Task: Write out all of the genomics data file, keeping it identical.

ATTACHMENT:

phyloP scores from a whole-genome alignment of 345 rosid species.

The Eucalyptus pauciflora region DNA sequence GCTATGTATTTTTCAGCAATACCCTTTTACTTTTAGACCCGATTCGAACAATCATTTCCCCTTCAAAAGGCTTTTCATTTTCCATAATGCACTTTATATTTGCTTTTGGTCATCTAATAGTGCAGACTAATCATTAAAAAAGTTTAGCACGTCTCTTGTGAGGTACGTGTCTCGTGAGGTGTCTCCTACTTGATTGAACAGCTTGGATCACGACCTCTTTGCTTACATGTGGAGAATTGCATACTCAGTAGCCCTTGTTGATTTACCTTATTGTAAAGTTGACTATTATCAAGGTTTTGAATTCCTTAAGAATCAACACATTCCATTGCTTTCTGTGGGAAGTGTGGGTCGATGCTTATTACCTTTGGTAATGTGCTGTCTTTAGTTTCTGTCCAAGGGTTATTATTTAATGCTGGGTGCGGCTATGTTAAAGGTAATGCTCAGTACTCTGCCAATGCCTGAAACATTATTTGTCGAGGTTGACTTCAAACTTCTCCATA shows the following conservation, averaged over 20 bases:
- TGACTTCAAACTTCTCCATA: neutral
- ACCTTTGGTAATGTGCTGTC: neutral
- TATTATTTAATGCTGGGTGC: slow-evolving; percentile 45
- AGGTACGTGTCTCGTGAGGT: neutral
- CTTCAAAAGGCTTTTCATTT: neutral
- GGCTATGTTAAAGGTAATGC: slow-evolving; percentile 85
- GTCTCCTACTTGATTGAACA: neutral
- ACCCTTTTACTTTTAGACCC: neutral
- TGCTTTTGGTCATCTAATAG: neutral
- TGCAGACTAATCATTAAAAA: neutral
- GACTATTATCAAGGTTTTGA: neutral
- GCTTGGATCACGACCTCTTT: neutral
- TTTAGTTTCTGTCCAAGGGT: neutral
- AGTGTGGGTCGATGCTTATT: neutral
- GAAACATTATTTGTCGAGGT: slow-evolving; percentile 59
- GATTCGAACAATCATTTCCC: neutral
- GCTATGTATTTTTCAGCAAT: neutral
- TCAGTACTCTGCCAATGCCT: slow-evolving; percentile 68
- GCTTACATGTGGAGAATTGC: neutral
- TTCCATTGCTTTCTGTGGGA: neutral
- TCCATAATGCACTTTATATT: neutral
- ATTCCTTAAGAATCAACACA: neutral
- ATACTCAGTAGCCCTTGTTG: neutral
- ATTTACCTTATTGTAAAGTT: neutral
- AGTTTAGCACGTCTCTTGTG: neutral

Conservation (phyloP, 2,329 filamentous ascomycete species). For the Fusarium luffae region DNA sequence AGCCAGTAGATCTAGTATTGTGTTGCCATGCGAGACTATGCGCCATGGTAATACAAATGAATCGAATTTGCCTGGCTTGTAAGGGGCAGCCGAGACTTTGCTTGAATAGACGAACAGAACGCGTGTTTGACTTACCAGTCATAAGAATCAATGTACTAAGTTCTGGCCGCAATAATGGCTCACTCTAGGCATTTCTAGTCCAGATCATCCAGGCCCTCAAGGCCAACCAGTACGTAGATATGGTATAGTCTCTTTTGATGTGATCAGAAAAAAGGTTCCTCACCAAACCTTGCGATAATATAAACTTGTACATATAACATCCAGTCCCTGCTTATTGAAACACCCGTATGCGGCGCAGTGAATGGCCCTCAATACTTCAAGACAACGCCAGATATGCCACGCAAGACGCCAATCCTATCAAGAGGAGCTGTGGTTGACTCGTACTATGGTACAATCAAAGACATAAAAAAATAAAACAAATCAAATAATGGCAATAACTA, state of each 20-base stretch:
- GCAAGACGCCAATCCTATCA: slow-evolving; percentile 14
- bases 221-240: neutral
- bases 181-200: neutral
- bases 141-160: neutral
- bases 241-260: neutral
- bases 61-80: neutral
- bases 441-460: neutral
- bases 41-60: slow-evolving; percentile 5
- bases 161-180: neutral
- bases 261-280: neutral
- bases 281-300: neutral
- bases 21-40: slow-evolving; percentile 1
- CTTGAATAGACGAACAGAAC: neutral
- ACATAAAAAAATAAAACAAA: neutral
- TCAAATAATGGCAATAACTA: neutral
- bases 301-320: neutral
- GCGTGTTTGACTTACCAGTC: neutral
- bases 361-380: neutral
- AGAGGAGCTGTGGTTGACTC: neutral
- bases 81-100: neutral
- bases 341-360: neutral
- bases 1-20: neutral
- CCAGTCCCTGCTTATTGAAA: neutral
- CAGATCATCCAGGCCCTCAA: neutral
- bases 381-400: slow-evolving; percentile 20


phyloP scores from a whole-genome alignment of 345 rosid species.

The Eucalyptus pauciflora region DNA sequence GCTATGTATTTTTCAGCAATACCCTTTTACTTTTAGACCCGATTCGAACAATCATTTCCCCTTCAAAAGGCTTTTCATTTTCCATAATGCACTTTATATTTGCTTTTGGTCATCTAATAGTGCAGACTAATCATTAAAAAAGTTTAGCACGTCTCTTGTGAGGTACGTGTCTCGTGAGGTGTCTCCTACTTGATTGAACAGCTTGGATCACGACCTCTTTGCTTACATGTGGAGAATTGCATACTCAGTAGCCCTTGTTGATTTACCTTATTGTAAAGTTGACTATTATCAAGGTTTTGAATTCCTTAAGAATCAACACATTCCATTGCTTTCTGTGGGAAGTGTGGGTCGATGCTTATTACCTTTGGTAATGTGCTGTCTTTAGTTTCTGTCCAAGGGTTATTATTTAATGCTGGGTGCGGCTATGTTAAAGGTAATGCTCAGTACTCTGCCAATGCCTGAAACATTATTTGTCGAGGTTGACTTCAAACTTCTCCATA shows the following conservation, averaged over 20 bases:
- TGACTTCAAACTTCTCCATA: neutral
- ACCTTTGGTAATGTGCTGTC: neutral
- TATTATTTAATGCTGGGTGC: slow-evolving; percentile 45
- AGGTACGTGTCTCGTGAGGT: neutral
- CTTCAAAAGGCTTTTCATTT: neutral
- GGCTATGTTAAAGGTAATGC: slow-evolving; percentile 85
- GTCTCCTACTTGATTGAACA: neutral
- ACCCTTTTACTTTTAGACCC: neutral
- TGCTTTTGGTCATCTAATAG: neutral
- TGCAGACTAATCATTAAAAA: neutral
- GACTATTATCAAGGTTTTGA: neutral
- GCTTGGATCACGACCTCTTT: neutral
- TTTAGTTTCTGTCCAAGGGT: neutral
- AGTGTGGGTCGATGCTTATT: neutral
- GAAACATTATTTGTCGAGGT: slow-evolving; percentile 59
- GATTCGAACAATCATTTCCC: neutral
- GCTATGTATTTTTCAGCAAT: neutral
- TCAGTACTCTGCCAATGCCT: slow-evolving; percentile 68
- GCTTACATGTGGAGAATTGC: neutral
- TTCCATTGCTTTCTGTGGGA: neutral
- TCCATAATGCACTTTATATT: neutral
- ATTCCTTAAGAATCAACACA: neutral
- ATACTCAGTAGCCCTTGTTG: neutral
- ATTTACCTTATTGTAAAGTT: neutral
- AGTTTAGCACGTCTCTTGTG: neutral

Conservation (phyloP, 2,329 filamentous ascomycete species). For the Fusarium luffae region DNA sequence AGCCAGTAGATCTAGTATTGTGTTGCCATGCGAGACTATGCGCCATGGTAATACAAATGAATCGAATTTGCCTGGCTTGTAAGGGGCAGCCGAGACTTTGCTTGAATAGACGAACAGAACGCGTGTTTGACTTACCAGTCATAAGAATCAATGTACTAAGTTCTGGCCGCAATAATGGCTCACTCTAGGCATTTCTAGTCCAGATCATCCAGGCCCTCAAGGCCAACCAGTACGTAGATATGGTATAGTCTCTTTTGATGTGATCAGAAAAAAGGTTCCTCACCAAACCTTGCGATAATATAAACTTGTACATATAACATCCAGTCCCTGCTTATTGAAACACCCGTATGCGGCGCAGTGAATGGCCCTCAATACTTCAAGACAACGCCAGATATGCCACGCAAGACGCCAATCCTATCAAGAGGAGCTGTGGTTGACTCGTACTATGGTACAATCAAAGACATAAAAAAATAAAACAAATCAAATAATGGCAATAACTA, state of each 20-base stretch:
- GCAAGACGCCAATCCTATCA: slow-evolving; percentile 14
- bases 221-240: neutral
- bases 181-200: neutral
- bases 141-160: neutral
- bases 241-260: neutral
- bases 61-80: neutral
- bases 441-460: neutral
- bases 41-60: slow-evolving; percentile 5
- bases 161-180: neutral
- bases 261-280: neutral
- bases 281-300: neutral
- bases 21-40: slow-evolving; percentile 1
- CTTGAATAGACGAACAGAAC: neutral
- ACATAAAAAAATAAAACAAA: neutral
- TCAAATAATGGCAATAACTA: neutral
- bases 301-320: neutral
- GCGTGTTTGACTTACCAGTC: neutral
- bases 361-380: neutral
- AGAGGAGCTGTGGTTGACTC: neutral
- bases 81-100: neutral
- bases 341-360: neutral
- bases 1-20: neutral
- CCAGTCCCTGCTTATTGAAA: neutral
- CAGATCATCCAGGCCCTCAA: neutral
- bases 381-400: slow-evolving; percentile 20